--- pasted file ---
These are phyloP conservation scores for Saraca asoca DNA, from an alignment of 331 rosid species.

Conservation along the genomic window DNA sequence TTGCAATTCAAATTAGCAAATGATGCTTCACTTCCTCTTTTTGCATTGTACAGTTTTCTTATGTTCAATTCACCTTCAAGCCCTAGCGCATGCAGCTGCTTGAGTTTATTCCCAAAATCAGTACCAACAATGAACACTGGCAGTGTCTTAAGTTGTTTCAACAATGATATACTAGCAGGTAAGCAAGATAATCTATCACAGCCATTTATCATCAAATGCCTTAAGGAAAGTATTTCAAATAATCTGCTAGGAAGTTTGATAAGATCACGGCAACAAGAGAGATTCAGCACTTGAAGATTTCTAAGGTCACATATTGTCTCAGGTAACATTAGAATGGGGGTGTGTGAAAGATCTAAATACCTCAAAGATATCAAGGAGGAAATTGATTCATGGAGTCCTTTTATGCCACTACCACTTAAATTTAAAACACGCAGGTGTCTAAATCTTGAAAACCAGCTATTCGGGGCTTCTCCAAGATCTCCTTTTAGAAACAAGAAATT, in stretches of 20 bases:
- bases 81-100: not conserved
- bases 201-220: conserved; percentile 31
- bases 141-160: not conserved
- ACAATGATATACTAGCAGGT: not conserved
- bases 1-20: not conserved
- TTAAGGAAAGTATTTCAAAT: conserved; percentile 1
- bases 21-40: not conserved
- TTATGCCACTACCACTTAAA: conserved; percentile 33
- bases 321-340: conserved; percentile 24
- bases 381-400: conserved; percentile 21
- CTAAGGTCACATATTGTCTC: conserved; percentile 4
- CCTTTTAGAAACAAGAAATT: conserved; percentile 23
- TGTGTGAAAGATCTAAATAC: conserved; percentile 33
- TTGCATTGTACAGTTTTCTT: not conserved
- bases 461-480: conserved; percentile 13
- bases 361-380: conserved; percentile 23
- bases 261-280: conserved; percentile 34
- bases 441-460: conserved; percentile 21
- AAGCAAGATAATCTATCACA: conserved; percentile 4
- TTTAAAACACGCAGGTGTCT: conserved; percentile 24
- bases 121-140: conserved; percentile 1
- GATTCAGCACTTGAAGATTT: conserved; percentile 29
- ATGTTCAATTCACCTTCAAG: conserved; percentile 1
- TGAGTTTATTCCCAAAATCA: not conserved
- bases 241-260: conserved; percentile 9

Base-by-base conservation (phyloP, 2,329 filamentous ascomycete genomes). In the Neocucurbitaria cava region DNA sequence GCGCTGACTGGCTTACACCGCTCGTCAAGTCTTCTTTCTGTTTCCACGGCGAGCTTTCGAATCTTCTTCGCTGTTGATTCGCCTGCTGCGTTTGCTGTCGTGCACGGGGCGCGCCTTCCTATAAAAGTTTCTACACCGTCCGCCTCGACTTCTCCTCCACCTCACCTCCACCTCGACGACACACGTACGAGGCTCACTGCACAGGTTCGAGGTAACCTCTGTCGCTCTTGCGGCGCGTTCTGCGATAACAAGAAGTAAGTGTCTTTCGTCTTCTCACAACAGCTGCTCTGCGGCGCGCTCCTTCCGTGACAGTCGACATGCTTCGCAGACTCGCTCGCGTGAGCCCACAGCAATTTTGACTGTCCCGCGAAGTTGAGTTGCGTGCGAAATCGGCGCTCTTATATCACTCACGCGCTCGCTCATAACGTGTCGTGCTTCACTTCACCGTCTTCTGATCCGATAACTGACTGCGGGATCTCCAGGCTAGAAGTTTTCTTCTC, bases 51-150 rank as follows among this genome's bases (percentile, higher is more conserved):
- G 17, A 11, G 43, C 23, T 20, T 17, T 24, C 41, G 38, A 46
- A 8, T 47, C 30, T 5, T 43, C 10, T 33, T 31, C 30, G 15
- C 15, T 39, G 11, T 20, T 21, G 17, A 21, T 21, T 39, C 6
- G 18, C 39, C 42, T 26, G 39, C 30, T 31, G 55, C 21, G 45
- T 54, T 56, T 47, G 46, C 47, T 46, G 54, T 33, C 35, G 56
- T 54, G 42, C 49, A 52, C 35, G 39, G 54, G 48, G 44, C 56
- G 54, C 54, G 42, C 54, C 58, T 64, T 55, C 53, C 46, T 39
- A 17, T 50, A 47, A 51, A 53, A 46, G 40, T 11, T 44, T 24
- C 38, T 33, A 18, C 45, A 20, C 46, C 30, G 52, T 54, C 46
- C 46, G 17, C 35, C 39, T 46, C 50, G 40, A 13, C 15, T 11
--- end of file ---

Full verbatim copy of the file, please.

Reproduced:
These are phyloP conservation scores for Saraca asoca DNA, from an alignment of 331 rosid species.

Conservation along the genomic window DNA sequence TTGCAATTCAAATTAGCAAATGATGCTTCACTTCCTCTTTTTGCATTGTACAGTTTTCTTATGTTCAATTCACCTTCAAGCCCTAGCGCATGCAGCTGCTTGAGTTTATTCCCAAAATCAGTACCAACAATGAACACTGGCAGTGTCTTAAGTTGTTTCAACAATGATATACTAGCAGGTAAGCAAGATAATCTATCACAGCCATTTATCATCAAATGCCTTAAGGAAAGTATTTCAAATAATCTGCTAGGAAGTTTGATAAGATCACGGCAACAAGAGAGATTCAGCACTTGAAGATTTCTAAGGTCACATATTGTCTCAGGTAACATTAGAATGGGGGTGTGTGAAAGATCTAAATACCTCAAAGATATCAAGGAGGAAATTGATTCATGGAGTCCTTTTATGCCACTACCACTTAAATTTAAAACACGCAGGTGTCTAAATCTTGAAAACCAGCTATTCGGGGCTTCTCCAAGATCTCCTTTTAGAAACAAGAAATT, in stretches of 20 bases:
- bases 81-100: not conserved
- bases 201-220: conserved; percentile 31
- bases 141-160: not conserved
- ACAATGATATACTAGCAGGT: not conserved
- bases 1-20: not conserved
- TTAAGGAAAGTATTTCAAAT: conserved; percentile 1
- bases 21-40: not conserved
- TTATGCCACTACCACTTAAA: conserved; percentile 33
- bases 321-340: conserved; percentile 24
- bases 381-400: conserved; percentile 21
- CTAAGGTCACATATTGTCTC: conserved; percentile 4
- CCTTTTAGAAACAAGAAATT: conserved; percentile 23
- TGTGTGAAAGATCTAAATAC: conserved; percentile 33
- TTGCATTGTACAGTTTTCTT: not conserved
- bases 461-480: conserved; percentile 13
- bases 361-380: conserved; percentile 23
- bases 261-280: conserved; percentile 34
- bases 441-460: conserved; percentile 21
- AAGCAAGATAATCTATCACA: conserved; percentile 4
- TTTAAAACACGCAGGTGTCT: conserved; percentile 24
- bases 121-140: conserved; percentile 1
- GATTCAGCACTTGAAGATTT: conserved; percentile 29
- ATGTTCAATTCACCTTCAAG: conserved; percentile 1
- TGAGTTTATTCCCAAAATCA: not conserved
- bases 241-260: conserved; percentile 9

Base-by-base conservation (phyloP, 2,329 filamentous ascomycete genomes). In the Neocucurbitaria cava region DNA sequence GCGCTGACTGGCTTACACCGCTCGTCAAGTCTTCTTTCTGTTTCCACGGCGAGCTTTCGAATCTTCTTCGCTGTTGATTCGCCTGCTGCGTTTGCTGTCGTGCACGGGGCGCGCCTTCCTATAAAAGTTTCTACACCGTCCGCCTCGACTTCTCCTCCACCTCACCTCCACCTCGACGACACACGTACGAGGCTCACTGCACAGGTTCGAGGTAACCTCTGTCGCTCTTGCGGCGCGTTCTGCGATAACAAGAAGTAAGTGTCTTTCGTCTTCTCACAACAGCTGCTCTGCGGCGCGCTCCTTCCGTGACAGTCGACATGCTTCGCAGACTCGCTCGCGTGAGCCCACAGCAATTTTGACTGTCCCGCGAAGTTGAGTTGCGTGCGAAATCGGCGCTCTTATATCACTCACGCGCTCGCTCATAACGTGTCGTGCTTCACTTCACCGTCTTCTGATCCGATAACTGACTGCGGGATCTCCAGGCTAGAAGTTTTCTTCTC, bases 51-150 rank as follows among this genome's bases (percentile, higher is more conserved):
- G 17, A 11, G 43, C 23, T 20, T 17, T 24, C 41, G 38, A 46
- A 8, T 47, C 30, T 5, T 43, C 10, T 33, T 31, C 30, G 15
- C 15, T 39, G 11, T 20, T 21, G 17, A 21, T 21, T 39, C 6
- G 18, C 39, C 42, T 26, G 39, C 30, T 31, G 55, C 21, G 45
- T 54, T 56, T 47, G 46, C 47, T 46, G 54, T 33, C 35, G 56
- T 54, G 42, C 49, A 52, C 35, G 39, G 54, G 48, G 44, C 56
- G 54, C 54, G 42, C 54, C 58, T 64, T 55, C 53, C 46, T 39
- A 17, T 50, A 47, A 51, A 53, A 46, G 40, T 11, T 44, T 24
- C 38, T 33, A 18, C 45, A 20, C 46, C 30, G 52, T 54, C 46
- C 46, G 17, C 35, C 39, T 46, C 50, G 40, A 13, C 15, T 11